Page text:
This article is intended to provide basic information about mineral rights and the taxation issues surrounding ownership and the use of a corporation for tax and estate planning purposes.
A corporation can be used as a vehicle to accommodate estate planning and possibly income splitting on revenues derived from the ownership of mineral rights.
When an individual passes away, there may be a tax deferred transfer of the mineral rights to their spouse provided their spouse is named as the beneficiary of these assets in the will of the deceased. Should a person die without a spouse, or if the mineral rights are left to someone other than the spouse, the fair market value of the mineral rights must be reported in the final tax return of the deceased as income. This income is fully taxed at the rate that applies to the individual taxpayer. It is important that due diligence be undertaken to ensure that the appropriate value is used to report the disposition since this is one area that can be challenged by Canada Revenue Agency resulting in additional tax, interest and potential penalties.
When an individual transfers their mineral rights to a corporation, this transaction must take place at fair market value. In exchange for their mineral rights, the individual is issued shares of the corporation equal to the value of the mineral rights that were transferred. When a person dies owning shares of a corporation, the same tax deferred transfer to a spouse may apply in respect of those shares. Should there be no spouse or if the shares are left to someone other than the spouse, the fair market value of those shares must be reported in the final tax return of the deceased. However, shares are taxed as capital gains. Currently in Canada, the capital gains inclusion rate is 50% so the estate would pay tax on only 50% of the value of the shares as opposed to 100% of the value of the mineral rights should the individual die owning the minerals rather than shares of the corporation which owns the minerals.
Meighen Haddad LLP works closely with an accredited firm of petroleum engineers out of Calgary to provide valuation of mineral rights whether for estate reporting or incorporation purposes.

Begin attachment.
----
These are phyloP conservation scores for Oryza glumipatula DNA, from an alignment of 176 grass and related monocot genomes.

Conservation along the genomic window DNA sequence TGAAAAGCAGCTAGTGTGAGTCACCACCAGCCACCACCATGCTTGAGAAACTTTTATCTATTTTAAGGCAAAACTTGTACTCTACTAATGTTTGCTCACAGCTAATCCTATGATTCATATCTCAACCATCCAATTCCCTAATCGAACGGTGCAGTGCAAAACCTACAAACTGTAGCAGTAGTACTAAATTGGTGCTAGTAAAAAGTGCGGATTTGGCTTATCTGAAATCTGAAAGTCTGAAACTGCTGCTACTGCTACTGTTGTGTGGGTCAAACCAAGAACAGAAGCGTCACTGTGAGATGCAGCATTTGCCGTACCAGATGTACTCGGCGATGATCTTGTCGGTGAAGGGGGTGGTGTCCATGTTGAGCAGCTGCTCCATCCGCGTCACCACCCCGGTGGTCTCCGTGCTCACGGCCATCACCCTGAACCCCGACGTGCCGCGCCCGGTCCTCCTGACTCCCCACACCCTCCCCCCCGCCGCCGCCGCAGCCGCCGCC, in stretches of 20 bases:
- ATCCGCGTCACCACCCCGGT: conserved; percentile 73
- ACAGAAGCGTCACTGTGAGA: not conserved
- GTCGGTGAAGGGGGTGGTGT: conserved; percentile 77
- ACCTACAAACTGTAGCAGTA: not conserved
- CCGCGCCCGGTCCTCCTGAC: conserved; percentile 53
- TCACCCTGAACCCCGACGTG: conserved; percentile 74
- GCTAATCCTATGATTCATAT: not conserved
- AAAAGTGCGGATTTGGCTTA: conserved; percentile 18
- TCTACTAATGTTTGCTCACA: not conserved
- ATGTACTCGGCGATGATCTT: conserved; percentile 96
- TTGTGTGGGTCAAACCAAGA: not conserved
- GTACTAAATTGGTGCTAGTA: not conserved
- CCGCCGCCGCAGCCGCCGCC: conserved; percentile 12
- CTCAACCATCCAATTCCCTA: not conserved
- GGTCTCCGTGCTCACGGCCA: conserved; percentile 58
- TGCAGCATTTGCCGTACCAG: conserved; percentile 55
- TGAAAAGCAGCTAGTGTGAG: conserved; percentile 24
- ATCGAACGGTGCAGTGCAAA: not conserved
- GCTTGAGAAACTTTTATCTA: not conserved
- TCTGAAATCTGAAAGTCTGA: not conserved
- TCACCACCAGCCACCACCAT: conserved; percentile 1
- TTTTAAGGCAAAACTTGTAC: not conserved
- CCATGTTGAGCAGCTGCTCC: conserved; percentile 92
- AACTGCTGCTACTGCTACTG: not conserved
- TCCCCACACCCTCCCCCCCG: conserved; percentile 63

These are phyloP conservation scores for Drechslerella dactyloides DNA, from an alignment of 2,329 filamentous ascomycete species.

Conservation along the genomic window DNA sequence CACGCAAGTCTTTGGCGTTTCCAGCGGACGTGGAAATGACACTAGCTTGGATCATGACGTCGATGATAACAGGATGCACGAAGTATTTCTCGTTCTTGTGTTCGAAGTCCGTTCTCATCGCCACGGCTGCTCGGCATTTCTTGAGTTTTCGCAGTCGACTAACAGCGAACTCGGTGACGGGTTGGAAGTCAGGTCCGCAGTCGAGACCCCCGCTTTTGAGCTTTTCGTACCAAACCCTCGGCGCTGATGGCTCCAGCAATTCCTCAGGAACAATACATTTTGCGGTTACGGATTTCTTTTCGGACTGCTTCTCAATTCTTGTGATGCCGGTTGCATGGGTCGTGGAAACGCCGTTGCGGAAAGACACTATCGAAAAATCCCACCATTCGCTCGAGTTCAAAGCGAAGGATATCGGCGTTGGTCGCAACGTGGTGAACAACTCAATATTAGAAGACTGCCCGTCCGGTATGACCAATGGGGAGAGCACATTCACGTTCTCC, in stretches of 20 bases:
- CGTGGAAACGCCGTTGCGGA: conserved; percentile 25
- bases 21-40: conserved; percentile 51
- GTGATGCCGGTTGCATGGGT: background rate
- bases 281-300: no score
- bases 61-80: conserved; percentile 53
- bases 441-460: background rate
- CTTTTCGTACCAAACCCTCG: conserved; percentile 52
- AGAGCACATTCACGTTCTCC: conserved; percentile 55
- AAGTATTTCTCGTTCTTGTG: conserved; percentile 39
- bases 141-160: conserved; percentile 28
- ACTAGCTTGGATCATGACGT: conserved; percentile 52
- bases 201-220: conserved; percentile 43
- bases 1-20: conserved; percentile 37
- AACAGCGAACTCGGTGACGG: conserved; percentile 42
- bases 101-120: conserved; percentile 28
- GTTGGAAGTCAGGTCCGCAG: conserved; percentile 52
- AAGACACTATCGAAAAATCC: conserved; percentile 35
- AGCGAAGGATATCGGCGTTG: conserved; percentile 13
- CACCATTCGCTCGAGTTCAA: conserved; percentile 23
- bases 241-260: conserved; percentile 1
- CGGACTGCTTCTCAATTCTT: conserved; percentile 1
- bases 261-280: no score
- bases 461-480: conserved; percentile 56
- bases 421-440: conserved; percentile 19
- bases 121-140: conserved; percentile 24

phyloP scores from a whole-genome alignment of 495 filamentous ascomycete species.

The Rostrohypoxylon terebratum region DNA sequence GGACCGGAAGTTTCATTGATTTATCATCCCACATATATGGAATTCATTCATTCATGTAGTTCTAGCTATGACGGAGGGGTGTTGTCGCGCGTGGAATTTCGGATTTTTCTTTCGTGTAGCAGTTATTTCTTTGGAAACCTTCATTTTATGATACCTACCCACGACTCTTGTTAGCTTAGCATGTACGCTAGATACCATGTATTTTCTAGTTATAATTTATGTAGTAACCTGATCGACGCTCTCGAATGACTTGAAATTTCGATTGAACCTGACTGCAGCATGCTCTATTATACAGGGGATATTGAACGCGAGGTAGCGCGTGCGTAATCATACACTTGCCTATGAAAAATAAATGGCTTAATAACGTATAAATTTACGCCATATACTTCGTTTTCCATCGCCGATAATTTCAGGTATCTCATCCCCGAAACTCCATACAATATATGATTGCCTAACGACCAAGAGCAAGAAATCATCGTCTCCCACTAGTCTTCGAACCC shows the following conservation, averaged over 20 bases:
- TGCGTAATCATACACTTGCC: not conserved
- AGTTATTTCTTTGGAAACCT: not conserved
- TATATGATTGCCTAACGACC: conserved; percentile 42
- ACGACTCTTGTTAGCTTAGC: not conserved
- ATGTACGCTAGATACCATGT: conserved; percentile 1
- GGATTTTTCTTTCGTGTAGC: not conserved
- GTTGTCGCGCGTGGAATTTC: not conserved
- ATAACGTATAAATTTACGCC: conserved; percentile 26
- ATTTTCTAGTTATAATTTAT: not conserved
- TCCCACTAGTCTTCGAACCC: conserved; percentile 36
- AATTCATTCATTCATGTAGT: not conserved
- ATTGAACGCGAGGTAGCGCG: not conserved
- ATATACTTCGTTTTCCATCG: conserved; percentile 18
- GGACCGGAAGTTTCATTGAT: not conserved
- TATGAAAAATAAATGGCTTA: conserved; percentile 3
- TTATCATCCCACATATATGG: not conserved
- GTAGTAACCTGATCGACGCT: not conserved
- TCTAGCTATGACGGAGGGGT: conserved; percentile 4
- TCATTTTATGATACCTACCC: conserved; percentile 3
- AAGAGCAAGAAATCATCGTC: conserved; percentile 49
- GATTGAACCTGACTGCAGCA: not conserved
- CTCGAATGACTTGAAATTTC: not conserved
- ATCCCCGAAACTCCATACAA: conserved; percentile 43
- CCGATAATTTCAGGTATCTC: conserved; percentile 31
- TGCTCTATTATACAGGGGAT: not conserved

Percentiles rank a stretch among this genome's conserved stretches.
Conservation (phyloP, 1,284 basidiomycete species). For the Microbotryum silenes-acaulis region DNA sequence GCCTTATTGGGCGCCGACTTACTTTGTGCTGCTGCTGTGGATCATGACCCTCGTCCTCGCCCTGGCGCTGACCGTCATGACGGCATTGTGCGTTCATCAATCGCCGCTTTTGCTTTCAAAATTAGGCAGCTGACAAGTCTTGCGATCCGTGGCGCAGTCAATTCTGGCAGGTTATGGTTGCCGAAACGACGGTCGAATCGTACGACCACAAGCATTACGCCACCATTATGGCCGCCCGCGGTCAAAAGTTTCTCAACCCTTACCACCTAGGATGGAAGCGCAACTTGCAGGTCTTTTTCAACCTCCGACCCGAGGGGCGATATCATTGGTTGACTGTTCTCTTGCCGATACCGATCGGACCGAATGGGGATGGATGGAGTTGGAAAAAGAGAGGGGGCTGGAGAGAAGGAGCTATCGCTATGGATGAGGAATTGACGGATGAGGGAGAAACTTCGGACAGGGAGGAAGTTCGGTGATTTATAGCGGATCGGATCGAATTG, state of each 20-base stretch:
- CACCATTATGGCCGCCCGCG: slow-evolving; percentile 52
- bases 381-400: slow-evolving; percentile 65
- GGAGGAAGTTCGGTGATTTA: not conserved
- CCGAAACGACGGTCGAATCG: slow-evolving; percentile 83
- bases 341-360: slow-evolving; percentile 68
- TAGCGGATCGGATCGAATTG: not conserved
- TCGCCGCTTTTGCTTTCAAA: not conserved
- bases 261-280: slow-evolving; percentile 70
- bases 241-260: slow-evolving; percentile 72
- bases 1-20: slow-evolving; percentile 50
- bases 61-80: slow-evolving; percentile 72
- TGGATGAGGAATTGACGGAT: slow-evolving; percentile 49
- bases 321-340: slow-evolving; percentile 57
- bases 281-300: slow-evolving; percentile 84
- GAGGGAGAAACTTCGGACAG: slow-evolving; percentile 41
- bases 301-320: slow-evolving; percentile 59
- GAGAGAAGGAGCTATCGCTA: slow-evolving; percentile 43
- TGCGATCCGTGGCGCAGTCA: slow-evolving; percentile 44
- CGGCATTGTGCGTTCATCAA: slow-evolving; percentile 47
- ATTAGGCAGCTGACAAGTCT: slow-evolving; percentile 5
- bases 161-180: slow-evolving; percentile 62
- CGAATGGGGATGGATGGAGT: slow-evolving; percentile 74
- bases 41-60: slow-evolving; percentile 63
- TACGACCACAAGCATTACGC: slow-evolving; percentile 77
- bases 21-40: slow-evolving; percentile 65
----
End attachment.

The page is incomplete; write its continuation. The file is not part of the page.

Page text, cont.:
The creation of a corporation can also accommodate an “estate freeze”. Minerals are transferred to the corporation at the value determined by the valuation process and the individual transferring minerals to their corporation would receive, as consideration for the transfer, preferred shares equal to the value at which the minerals were transferred. Preferred shares normally have a fixed value that does not change.
Other family members could be issued common shares of the corporation and those shares would reflect the growth in value of the corporation.
Preferred shares can be redeemed by the corporation which means that the corporation has the right to buy them out for the redemption amount. Over the course of time, it is possible for the corporation to redeem those shares as it accumulates cash from royalties on its oil resources. In a perfect world, those shares are fully redeemed prior to the death of the mineral owner which means that upon death, there are neither mineral rights or shares to attract tax.
Shareholders who own voting shares elect directors and make decisions on behalf of the corporation. The mineral owners could be issued a class of shares which carry voting rights, thus entitling them to control activities of the corporation.
Issuance of shares to children or other family members can allow for income splitting. Dividends can be declared on the shares and income derived from the corporation’s oil resources can be paid out by way of dividends on the shares. There are other mechanisms to have money paid out of the corporation. The corporation’s accountants would assist in determining the most tax-effective way of having the money paid from the corporation to its shareholders and directors.
Corporate ownership of mines and minerals also solves a frequently encountered problem regarding fractional ownership of mines and minerals. The Real Property Act (Manitoba) prohibits the issuance of a Certificate of Title for a fractional interest in minerals smaller than a 1/16 share. Eventually, the family of the mineral owner will run up against this problem as ownership is transferred from generation to generation. Transferring the minerals to a corporation alleviates this problem. So long as the corporation maintains its existence, its ownership of minerals does not change when any shareholder passes away. Legal ownership of minerals remains with the corporation while the shares of the deceased shareholder can be passed on to the next generation.
A decision about incorporating should be taken only with the guidance and advice of legal and accounting professionals. The incorporation process can be expensive, and a cost/benefit analysis should be done before the process is undertaken. Meighen Haddad LLP works closely with accountants well-versed in mineral taxation issues and has a team of lawyers who can provide sound guidance and advice on the process.
DISCLAIMER: This article is written for informational purposes only and does not constitute legal advice. The views expressed are solely the author's and should not be attributed to any other party, including Meighen Haddad LLP. If you need legal advice, please call our office at (204) 727-8461.
published 9 August 2023
WARREN BARBER, K.C.